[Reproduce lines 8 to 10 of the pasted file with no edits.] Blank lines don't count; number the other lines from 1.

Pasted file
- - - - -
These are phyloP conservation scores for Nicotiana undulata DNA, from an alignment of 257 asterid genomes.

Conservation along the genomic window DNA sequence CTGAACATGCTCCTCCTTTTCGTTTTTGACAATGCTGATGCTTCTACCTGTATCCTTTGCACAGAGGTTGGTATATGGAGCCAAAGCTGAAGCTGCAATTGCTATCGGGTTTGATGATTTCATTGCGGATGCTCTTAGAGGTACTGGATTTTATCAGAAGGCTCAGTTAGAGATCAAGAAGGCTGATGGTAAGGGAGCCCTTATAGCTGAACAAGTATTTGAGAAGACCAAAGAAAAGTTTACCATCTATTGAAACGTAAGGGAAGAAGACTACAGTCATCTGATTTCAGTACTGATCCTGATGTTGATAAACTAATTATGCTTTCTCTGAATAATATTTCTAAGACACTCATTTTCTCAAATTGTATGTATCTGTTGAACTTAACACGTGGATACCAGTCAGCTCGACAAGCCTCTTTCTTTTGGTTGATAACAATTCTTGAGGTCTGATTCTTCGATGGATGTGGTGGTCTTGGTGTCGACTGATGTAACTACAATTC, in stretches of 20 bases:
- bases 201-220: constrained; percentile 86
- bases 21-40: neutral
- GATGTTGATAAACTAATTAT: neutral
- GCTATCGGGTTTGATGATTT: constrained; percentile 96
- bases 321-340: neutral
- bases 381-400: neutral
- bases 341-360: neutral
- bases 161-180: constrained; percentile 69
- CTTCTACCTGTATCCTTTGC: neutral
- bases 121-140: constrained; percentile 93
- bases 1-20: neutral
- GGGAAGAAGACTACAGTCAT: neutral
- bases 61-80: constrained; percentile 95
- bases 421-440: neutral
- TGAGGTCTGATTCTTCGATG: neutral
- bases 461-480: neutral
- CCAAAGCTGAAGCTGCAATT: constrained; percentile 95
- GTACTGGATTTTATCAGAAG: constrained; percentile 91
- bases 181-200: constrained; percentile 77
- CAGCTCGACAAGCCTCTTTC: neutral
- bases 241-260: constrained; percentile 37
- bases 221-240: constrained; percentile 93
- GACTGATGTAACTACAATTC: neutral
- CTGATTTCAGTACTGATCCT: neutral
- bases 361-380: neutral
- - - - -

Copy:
- bases 381-400: neutral
- bases 341-360: neutral
- bases 161-180: constrained; percentile 69